Basic Protocol For Blood Centrifugation

Blood centrifugation is a lab procedure that is often performed to separate plasma from blood for the purpose of Apheresis. Satellite bags or sterile tubes are used to store the centrifuged blood. The process is done with the help of a centrifuge machine that spins the sample until all the components of blood are separated. The red cells are heavier, so they sink to the bottom of the tube, whereas the plasma sits at the top. 

You may need to connect with a molecular bioproducts supplier to purchase instruments for the transfer and storage of blood components separated through centrifugation.

Method To Separate Blood Components: Serum And Plasma

The serum is a fraction of the blood that has a liquid configuration. Once the blood starts to clot, this component can be collected from the sample. After centrifugation, the clot is eliminated from the tube and the remaining designated serum is extracted with the help of a Pasteur pipette. 

On the other hand, plasma is generated after the whole blood is transferred into tubes treated with anticoagulants. Thus, blood clotting is prevented in plasma tubes. The cells are then spun in a centrifuge to separate plasma cells. A Pasteur pipette is then used to remove the supernatant, designated plasma, lying in the cell pellet. 

Serum Preparation:

Store whole blood in a test tube covered with a cap. A red-topped tube should be the preferred option if commercially accessible containers are to be used. Once the whole blood is collected, store it at room temperature to allow the clotting process to begin. Let the tube sit for about 15-30 minutes before removing the clot. Spin it in a refrigerated centrifuge for 10 minutes at 1000-2000 x g for successful separation of the blood clot.

Post-Procedure Handling Instructions:

The resultant designated serum is called a supernatant. After the centrifugation process, take a propylene tube and transfer any remaining liquid (serum) from the samples into it. Use a Pasteur tube to carry out the transfer without any spills or errors. The standard temperature for the handling of a serum sample is 2-8 °C. 

If the sample is to be stored before it is sent to the researcher for analysis, divide it into portions of 0.5ml and transfer each into an aliquot. Maintain a temperature below 20 °C for transfer and storage of the sample. A freeze-thaw cycle should be avoided so as to prevent the disfigurement of serum components. Remember that a sample that is icteric, hemolyzed or lipemic can alter test results. (Plasma and Serum Preparation, n.d.)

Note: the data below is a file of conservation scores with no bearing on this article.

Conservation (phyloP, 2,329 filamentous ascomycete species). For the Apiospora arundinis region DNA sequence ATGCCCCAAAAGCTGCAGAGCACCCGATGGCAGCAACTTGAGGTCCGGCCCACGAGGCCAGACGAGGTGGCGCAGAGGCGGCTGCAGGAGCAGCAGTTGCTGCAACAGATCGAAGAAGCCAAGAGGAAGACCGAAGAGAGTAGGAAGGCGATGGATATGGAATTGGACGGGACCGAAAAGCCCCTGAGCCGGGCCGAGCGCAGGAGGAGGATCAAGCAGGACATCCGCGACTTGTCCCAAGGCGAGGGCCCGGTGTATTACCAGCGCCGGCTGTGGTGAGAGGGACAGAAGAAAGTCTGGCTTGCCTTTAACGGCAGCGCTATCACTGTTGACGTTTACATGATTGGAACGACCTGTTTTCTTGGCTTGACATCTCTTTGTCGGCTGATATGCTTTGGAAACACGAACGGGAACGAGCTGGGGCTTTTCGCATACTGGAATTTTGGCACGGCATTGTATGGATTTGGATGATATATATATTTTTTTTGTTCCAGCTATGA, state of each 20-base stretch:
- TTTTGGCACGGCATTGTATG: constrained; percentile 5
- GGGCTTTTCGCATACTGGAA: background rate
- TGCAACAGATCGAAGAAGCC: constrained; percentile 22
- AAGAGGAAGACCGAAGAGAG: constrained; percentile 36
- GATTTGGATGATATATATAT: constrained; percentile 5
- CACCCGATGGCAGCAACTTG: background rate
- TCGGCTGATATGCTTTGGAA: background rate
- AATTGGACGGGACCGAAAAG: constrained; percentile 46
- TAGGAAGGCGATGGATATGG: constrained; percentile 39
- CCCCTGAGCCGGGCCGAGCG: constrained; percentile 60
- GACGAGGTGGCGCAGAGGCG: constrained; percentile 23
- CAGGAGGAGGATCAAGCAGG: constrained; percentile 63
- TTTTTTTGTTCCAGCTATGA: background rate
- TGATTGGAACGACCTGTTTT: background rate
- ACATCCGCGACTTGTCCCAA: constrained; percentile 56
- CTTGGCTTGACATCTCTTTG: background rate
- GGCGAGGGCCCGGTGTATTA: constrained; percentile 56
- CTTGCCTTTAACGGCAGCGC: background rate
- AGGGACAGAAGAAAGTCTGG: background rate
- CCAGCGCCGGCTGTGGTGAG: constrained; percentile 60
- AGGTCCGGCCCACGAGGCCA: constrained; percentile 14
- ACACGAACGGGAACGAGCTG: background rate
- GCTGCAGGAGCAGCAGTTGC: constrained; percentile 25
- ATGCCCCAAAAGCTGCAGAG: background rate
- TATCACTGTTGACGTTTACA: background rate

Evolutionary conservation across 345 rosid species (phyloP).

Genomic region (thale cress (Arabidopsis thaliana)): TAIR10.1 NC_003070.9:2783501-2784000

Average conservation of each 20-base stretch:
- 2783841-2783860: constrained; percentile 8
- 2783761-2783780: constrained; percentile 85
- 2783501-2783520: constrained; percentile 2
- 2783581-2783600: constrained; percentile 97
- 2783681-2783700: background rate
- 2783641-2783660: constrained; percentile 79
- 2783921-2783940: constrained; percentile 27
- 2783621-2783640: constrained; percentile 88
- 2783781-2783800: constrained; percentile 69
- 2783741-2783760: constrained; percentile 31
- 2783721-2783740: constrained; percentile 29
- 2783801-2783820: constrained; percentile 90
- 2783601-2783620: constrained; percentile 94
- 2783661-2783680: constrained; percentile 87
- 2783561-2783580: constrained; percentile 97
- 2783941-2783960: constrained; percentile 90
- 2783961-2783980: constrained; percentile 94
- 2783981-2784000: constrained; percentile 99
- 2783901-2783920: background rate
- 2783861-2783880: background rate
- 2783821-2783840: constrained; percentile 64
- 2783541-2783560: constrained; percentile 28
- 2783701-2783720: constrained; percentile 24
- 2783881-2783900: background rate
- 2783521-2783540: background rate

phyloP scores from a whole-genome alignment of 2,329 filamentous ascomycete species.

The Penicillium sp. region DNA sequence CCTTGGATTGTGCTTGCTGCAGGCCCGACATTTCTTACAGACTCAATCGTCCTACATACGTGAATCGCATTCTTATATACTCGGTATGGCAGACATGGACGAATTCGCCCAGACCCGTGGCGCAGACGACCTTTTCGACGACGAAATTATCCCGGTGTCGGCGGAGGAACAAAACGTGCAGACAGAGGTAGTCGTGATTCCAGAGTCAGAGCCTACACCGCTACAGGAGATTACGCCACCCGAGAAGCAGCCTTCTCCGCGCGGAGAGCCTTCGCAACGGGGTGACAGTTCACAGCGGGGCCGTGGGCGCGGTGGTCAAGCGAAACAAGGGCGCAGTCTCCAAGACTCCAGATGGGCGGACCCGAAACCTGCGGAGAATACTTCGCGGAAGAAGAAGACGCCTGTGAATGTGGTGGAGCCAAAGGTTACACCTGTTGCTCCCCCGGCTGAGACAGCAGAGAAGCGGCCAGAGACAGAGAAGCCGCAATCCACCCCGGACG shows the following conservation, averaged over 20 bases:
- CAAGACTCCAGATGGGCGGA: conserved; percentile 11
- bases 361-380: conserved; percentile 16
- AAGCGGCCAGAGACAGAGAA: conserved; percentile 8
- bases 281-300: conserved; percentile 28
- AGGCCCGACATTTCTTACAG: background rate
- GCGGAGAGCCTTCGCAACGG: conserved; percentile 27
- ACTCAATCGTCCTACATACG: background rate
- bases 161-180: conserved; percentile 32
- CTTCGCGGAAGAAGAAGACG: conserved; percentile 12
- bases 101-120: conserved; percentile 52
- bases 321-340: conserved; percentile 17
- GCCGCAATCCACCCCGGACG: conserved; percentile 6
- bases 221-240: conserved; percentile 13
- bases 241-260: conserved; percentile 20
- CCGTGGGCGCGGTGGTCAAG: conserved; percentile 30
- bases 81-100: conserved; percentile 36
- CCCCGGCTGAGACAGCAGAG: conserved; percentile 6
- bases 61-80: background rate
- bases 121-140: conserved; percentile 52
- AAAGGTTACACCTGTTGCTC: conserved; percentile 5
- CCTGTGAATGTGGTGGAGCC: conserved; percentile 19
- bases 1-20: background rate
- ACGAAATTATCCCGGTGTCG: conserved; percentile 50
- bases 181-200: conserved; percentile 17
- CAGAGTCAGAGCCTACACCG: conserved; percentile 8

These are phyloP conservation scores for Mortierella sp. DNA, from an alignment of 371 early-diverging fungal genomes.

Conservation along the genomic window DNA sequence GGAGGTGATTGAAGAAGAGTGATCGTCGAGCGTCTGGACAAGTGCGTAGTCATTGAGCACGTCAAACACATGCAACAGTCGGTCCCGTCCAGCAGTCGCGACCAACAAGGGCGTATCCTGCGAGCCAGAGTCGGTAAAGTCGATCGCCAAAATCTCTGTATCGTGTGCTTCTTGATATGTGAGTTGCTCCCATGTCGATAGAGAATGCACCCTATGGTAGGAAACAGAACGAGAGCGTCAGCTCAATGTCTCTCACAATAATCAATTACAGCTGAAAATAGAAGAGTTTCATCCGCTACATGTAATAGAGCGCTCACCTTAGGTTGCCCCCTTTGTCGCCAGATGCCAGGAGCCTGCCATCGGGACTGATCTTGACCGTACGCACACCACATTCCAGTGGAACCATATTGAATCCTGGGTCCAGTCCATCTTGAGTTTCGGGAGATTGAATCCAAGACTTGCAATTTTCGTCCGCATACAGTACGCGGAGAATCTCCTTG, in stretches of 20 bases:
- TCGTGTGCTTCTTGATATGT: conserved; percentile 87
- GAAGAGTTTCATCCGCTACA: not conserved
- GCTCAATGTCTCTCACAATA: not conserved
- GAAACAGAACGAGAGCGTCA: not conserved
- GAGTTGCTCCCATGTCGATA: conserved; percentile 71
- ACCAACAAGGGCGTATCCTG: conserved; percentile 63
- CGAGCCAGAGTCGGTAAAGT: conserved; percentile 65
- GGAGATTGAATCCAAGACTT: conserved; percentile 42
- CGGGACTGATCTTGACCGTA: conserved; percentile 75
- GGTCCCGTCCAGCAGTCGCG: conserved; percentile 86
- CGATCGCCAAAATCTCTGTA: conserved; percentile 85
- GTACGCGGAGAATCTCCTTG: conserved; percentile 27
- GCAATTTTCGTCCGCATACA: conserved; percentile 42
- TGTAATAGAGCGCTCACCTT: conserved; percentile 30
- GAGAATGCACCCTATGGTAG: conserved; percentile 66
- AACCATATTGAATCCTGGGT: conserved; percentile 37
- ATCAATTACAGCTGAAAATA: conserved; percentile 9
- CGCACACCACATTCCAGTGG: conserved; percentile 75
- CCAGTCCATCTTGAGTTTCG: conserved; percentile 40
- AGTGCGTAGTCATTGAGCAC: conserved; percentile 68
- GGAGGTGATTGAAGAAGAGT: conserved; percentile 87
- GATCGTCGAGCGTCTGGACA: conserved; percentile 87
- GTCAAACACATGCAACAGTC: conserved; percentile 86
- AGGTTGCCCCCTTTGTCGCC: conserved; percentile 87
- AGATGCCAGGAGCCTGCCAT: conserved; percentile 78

Plasma Preparation:

To separate plasma from blood, you have to first collect the whole blood sample into an anticoagulant tube, treated with EDTA (lavender topped) or citrate (light blue topped). For certain applications, a heparinized tube (green-topped) may also be utilized. However, this involves the risk of contaminating heparin with endotoxin. The release of this enzyme can trigger a reaction from white blood cells, resulting in the production of cytokine. 

A 10-minute centrifugation in a refrigerated centrifuge, at 1000-2000 x g separates blood cells from plasma. Platelet depletion can occur if the centrifugation at 2000 x g extends for 15 minutes.

Post-Procedure Handling Instructions:

With the help of a Pasteur pipette, transfer plasma into a clean propylene tube. For handling, maintain a temperature of 2-8 °C, just like a serum sample. Convert it into 0.5 ml aliquots if the sample is to be analyzed later. Store and transport it at -20 °C or below. Make sure that the sample does not go through a freeze-thaw cycle to retain the validity of test results. Samples that are hemolyzed, lipemic or icteric may impact the specific tests.

Explore a variety of centrifuge tubes for various blood centrifugation applications at Molecular Biology Products. We not only deliver 1.5 ml and 225 centrifuge tubes, but also have a stock of Kingfisher Plastics that are used in PCR applications. Visit us today to place bulk orders for your laboratory!


Plasma and Serum Preparation. (n.d.). Thermo Fisher. Retrieved May 31, 2022, from


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